Distinguished Malaysian artist Latiff Mohidin has created a monumental steel sculpture in Singapore at DUO, a contemporary twin building designed by German architect Ole Scheeren.
Inspired by nature, Harmony is a freestanding modern sculpture by top Malaysian artist Latiff Mohidin. Standing at nine metres, the outdoor artwork is located at the central plaza of the DUO building in the Bugis district of the city state.
The design, which was inspired by the interlocking motif of plant leaves, reflects the yin and yang concept of two forces coming together and complementing each other — reflecting the harmonious relationship between Singapore and Malaysia.
In conjunction with the launch of DUO, there will be a special showcase of Latiff’s modern sculptures. Entitled, Latiff Mohidin: Painted Steel Sculptures, the exhibition will be held at the DUO Galleria art space unit from now until Jan 19. Visitors will be able to view the six steel sculptures in various forms and finishes.
DUO is an integrated development by M+S, which is jointly owned by Malaysia’s Khazanah Nasional and Singapore’s Temasek Holdings. The development spans 1.73 million sq ft and has a gross development value of about $4 billion. DUO comprises premium apartments called DUO Residences, DUO Tower offices, DUO Galleria retail space and the luxury-class Andaz Hotel.
In an email interview, Latiff, 76, explains, “Harmony was shipped to Singapore and erected at the DUO Galleria central plaza at 7 Fraser Street on Sept 26 last year.
“I was asked to design a freestanding sculpture to be placed at an area near Arab Street in Singapore. It should be tall enough as a landmark to be seen from different angles. So I proposed and submitted a simple design with a few drawings and a small-scale model. Once accepted, then it was all work until it was completed.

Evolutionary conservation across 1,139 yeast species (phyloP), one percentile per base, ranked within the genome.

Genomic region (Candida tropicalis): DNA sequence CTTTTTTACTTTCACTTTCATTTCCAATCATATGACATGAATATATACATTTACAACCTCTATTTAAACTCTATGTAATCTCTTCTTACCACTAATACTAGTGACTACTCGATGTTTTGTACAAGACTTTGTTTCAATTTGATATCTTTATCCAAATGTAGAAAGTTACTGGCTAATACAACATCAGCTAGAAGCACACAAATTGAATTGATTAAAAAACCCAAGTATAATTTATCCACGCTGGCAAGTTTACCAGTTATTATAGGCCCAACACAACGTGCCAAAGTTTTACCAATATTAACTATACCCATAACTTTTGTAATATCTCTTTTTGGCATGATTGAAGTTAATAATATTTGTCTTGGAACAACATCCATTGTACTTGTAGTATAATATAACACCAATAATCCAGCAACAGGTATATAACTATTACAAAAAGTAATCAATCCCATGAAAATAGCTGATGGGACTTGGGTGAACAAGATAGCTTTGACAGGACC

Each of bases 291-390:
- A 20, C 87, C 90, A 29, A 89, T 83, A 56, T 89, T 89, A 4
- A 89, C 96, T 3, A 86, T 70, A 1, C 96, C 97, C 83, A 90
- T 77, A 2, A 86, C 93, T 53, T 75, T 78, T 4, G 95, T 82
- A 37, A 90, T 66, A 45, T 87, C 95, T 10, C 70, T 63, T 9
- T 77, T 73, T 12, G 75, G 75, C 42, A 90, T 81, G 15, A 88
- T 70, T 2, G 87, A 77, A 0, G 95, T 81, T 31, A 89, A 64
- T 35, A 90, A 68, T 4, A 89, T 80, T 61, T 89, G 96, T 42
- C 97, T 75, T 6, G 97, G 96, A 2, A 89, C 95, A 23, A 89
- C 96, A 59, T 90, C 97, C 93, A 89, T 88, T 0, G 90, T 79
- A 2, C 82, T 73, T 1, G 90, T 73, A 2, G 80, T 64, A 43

“There [were] several important stages during the making of Harmony. Firstly, the fabrication stage. This is the stage when the designer/sculptor is challenged aesthetically; the builder is challenged architecturally; and the engineer is challenged by its mechanism. This is followed by the transportation stage, from Xiamen in China, where it was fabricated to be brought to the actual site in Singapore. Finally, comes the most ‘crucial stage’ of erecting it for good at DUO. Meaning, the sculpture should be standing solid, intact and safe for many, many years to come.”
When asked, what he aspires to achieve when creating outdoor sculptures, Latiff says: “If one could enjoy its appearance, its physical presence in a selected space, location or environment — particularly when light falls on its shape or form or volume, then I think I have achieved an important aspect of the creation.”
The response from the public is certainly one of Latiff’s concerns when designing an outdoor sculpture. He says: “The sculpture as a freestanding artwork is created for public pleasure. They are free to feel and to react as they like, enjoying its beauty and its durability. That is the reason why, when designing an outdoor sculpture, I am very concerned [about] its regular maintenance.”
Latiff first embarked on creating sculptures as an art student in Berlin in 1961. “A friend who was a student of Prof Karl Hartung taught me how to build up shapes/forms from plaster of Paris. Later in 1967, in Singapore and Kuala Lumpur, I made a series of small sculptures with Pago-Pago shapes or pagopago-esque. In the early 80s, I did about 50 pieces of soldered brass,” says the artist, in reference to his famous Pago-Pago series of paintings and drawings from the 1960s. Incidentally, Latiff will be honoured with a retrospective show of his Pago-Pago works at the Centre Pompidou in Paris from Feb 28 until May 28 next year.
“I will be displaying six sculptures in Latiff Mohidin: Painted Steel Sculptures. Two sculptures are entitled Isfahan 2 and Isfahan Green and were done in 2015. Yin Yang is a new work (2017) made of stainless steel and another sculpture entitled 3-in-1 was created in 2016. Two other sculptures, Growth 1 and Growth 2, were completed in 2011 and were exhibited with my other ‘modern sculpture’ works at The Edge Galerie in Kuala Lumpur in 2016,” explains Latiff.
Originally published at: https://www.theedgesingapore.com/native-ad-opx-lifestyle/symbol-harmony